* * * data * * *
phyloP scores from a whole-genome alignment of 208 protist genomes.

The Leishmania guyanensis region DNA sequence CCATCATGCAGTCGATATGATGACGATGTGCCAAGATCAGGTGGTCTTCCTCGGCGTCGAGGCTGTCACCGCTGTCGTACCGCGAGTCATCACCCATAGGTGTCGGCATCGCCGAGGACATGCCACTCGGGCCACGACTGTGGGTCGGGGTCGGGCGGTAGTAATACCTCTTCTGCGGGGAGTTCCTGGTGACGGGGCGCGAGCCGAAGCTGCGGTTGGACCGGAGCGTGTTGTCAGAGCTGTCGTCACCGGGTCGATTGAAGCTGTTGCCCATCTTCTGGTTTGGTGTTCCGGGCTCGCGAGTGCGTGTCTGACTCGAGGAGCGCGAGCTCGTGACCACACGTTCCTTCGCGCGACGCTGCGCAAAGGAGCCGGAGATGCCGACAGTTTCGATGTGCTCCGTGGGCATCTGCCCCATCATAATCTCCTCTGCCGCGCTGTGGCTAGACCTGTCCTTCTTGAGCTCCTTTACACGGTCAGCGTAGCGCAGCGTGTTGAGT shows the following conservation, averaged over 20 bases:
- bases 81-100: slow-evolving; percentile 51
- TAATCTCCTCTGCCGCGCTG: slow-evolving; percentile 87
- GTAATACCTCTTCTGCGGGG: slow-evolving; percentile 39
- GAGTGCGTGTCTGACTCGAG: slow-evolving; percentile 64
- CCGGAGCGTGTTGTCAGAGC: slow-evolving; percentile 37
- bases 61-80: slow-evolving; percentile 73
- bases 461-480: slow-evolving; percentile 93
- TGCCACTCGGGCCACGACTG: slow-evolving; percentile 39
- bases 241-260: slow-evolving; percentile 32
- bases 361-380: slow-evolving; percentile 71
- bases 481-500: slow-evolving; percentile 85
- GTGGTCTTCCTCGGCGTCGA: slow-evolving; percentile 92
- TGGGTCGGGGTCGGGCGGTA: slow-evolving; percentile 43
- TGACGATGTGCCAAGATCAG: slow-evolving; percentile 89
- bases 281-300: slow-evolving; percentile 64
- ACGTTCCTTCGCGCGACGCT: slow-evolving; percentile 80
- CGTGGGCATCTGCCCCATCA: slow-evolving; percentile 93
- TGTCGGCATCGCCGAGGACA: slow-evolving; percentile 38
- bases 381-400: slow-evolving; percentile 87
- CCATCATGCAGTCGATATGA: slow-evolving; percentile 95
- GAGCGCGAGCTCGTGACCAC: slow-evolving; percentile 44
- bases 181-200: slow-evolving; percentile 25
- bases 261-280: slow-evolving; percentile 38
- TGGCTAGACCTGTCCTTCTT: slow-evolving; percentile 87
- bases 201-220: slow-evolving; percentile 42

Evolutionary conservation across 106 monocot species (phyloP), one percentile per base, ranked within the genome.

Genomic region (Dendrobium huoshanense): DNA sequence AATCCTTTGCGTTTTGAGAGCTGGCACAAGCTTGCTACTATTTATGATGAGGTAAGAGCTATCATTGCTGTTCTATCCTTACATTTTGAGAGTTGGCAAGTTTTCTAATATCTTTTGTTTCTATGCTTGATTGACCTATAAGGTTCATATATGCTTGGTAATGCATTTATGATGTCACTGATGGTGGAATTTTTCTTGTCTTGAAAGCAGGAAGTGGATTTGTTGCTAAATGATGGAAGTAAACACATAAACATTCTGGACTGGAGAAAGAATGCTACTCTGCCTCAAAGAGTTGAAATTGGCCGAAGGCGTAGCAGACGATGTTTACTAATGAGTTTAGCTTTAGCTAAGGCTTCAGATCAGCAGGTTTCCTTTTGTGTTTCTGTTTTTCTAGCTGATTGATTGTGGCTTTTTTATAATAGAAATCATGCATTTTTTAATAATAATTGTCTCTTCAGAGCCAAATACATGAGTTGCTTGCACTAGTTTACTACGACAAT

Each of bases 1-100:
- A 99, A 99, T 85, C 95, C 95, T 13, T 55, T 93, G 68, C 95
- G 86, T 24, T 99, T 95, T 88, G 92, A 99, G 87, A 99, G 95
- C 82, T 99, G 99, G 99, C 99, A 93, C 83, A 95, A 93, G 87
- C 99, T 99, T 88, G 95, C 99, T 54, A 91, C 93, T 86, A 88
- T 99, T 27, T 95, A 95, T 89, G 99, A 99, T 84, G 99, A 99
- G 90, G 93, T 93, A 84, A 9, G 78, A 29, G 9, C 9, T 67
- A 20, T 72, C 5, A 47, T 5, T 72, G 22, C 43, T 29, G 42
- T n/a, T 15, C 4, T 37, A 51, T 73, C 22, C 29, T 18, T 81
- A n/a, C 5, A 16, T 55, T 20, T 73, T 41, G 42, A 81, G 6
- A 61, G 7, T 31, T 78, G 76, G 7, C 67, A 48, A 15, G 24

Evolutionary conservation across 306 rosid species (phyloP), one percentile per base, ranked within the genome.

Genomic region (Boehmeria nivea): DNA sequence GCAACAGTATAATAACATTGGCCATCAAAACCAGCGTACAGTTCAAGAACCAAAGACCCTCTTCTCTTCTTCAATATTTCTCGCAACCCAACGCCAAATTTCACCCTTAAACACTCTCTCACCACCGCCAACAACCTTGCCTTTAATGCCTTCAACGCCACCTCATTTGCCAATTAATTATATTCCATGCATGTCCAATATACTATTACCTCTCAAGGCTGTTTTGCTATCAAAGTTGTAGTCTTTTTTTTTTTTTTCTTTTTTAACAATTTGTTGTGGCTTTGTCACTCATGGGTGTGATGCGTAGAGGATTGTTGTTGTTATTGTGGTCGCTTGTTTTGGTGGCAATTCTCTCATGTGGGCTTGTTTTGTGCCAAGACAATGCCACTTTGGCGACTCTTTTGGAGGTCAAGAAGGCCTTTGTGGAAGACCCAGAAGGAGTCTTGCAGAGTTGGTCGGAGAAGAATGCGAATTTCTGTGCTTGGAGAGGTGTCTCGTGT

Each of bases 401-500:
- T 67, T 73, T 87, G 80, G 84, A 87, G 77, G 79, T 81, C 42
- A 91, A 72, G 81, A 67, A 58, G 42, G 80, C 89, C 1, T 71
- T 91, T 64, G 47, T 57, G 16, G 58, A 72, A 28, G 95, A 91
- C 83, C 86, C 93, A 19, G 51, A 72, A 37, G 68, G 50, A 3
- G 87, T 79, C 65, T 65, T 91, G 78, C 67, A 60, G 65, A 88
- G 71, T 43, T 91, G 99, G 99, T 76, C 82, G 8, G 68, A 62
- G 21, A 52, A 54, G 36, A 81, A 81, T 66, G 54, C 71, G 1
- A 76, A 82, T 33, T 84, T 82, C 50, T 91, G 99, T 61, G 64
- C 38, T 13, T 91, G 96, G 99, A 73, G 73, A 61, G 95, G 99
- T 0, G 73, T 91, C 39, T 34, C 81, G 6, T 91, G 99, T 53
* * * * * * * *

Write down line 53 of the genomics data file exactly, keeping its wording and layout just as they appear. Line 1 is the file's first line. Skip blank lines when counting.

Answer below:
- T 0, G 73, T 91, C 39, T 34, C 81, G 6, T 91, G 99, T 53